The House voted 78-21, with one voting present, to approve the Arkansas LEARNS Act SB294 bill.
The debate Thursday capped a week of discussions in the House over the bill, which now heads back to the Senate to approve a House amendment.
Supporters said the bill would create school choice options for students, increase teacher salaries to $50,000 a year, provide a $2,000 pay raise for teachers and provide literacy coaches to students in need among other items.
The House Education Committee began meeting Tuesday on the bill. The bill’s sponsor, Rep. Keith Brooks (R-Little Rock), said during the meeting that the bill would provide options for parents and students.
“We have, before us, the opportunity of a generation. The opportunity to do something transformational. The opportunity to look our collective selves as a state in the mirror and to declare, no longer, will we leave our kids behind,” Brooks said. “No longer will accept anything but the best. No longer will we shortchange our teachers. No longer will we leave our parents in the dark. No longer will we do anything but break down every barrier that stands in the way for the kids of Arkansas to lead. Anything less than that is no longer acceptable.”
The committee met for nearly seven hours Tuesday to hear from about 100 people, who spoke in favor or against the bill.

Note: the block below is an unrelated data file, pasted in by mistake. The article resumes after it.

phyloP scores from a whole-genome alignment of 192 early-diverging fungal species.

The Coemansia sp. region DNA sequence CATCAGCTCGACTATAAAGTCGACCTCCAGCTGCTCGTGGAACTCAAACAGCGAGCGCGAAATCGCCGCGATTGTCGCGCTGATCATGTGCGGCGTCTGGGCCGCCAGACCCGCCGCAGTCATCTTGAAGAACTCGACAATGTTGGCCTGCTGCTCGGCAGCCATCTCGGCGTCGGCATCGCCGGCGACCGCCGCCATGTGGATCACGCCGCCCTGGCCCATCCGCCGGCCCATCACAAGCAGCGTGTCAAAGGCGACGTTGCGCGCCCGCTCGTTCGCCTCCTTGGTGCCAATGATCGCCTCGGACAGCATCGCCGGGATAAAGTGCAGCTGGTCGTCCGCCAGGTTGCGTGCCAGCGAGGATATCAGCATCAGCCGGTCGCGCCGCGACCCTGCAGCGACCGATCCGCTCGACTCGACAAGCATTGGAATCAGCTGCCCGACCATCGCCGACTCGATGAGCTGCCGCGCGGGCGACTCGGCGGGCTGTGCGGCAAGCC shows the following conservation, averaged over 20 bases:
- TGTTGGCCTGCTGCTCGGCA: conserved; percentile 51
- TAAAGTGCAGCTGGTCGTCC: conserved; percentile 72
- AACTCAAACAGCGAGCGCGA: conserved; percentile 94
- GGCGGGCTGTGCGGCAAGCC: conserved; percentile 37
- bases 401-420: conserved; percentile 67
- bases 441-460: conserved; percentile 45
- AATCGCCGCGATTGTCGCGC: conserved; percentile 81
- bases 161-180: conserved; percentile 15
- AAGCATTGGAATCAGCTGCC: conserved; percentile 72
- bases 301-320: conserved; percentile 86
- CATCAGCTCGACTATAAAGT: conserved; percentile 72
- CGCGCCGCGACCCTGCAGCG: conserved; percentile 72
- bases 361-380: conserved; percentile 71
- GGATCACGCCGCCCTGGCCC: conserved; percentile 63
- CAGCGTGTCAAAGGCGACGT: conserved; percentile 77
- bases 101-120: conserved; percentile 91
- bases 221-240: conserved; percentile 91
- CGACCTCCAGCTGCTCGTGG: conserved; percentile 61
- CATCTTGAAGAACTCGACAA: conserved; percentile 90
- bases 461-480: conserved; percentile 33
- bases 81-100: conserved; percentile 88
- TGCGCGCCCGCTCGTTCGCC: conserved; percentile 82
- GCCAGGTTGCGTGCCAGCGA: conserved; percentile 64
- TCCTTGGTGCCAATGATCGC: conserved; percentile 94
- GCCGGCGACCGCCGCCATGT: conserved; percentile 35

The debate over the bill continued Wednesday as the committee approved the bill.
On Thursday, the bill went to the House floor as about 20 representatives spoke about the bill. No Northeast Arkansas lawmakers spoke for or against the bill on the House floor Thursday.
Rep. Jim Wooten (R-Beebe), who spoke against the bill, said he believes the bill would jeopardize education funding.
“Right is right. And wrong is wrong. And this is wrong,” Wooten said.
Rep. Sonia Eubanks Barker (R-Smackover) said she believes the bill will help children, including her own grandchild, with special needs to get the attention they need.
Rep. Tippi McCullough (D-Little Rock) said she believes the bill “jeopardizes our public school system with a voucher scheme.”
Rep. David Ray (R-Maumelle), who spoke in favor of the bill, said the state has worked in the past eight years, under former Gov. Asa Hutchinson, to increase teacher pay by 23 percent and that the bill would be a “game changer” in recruiting new teachers.
Ray, while saying money only will not solve the issues in education, said the bill would also provide a massive investment in education in the state, creating an opportunity for a bold, transformative education system.
Debate over the bill
The debate over the bill reached a fever pitch in the past week or so, as groups in favor or against the bill spoke on the issue.
Opportunity Arkansas, a group in support of the bill, said on its website that education reform was needed in Arkansas.
“The status quo finds kids trapped in failing schools based simply on their zip code. It has made it virtually impossible for the state to recruit top-notch teachers. And it has resulted in disastrous educational outcomes for students for generations. The LEARNS Act represents a transformative approach and would give Arkansas’ education system the jolt that it needs, completely reshaping the state’s educational landscape.”
The Arkansas Democratic Rural Caucus hosted a meeting Wednesday evening in Jonesboro to discuss the bill.
In the hour-long meeting at the Craighead County Jonesboro Public Library, several of the panelists spoke against the bill.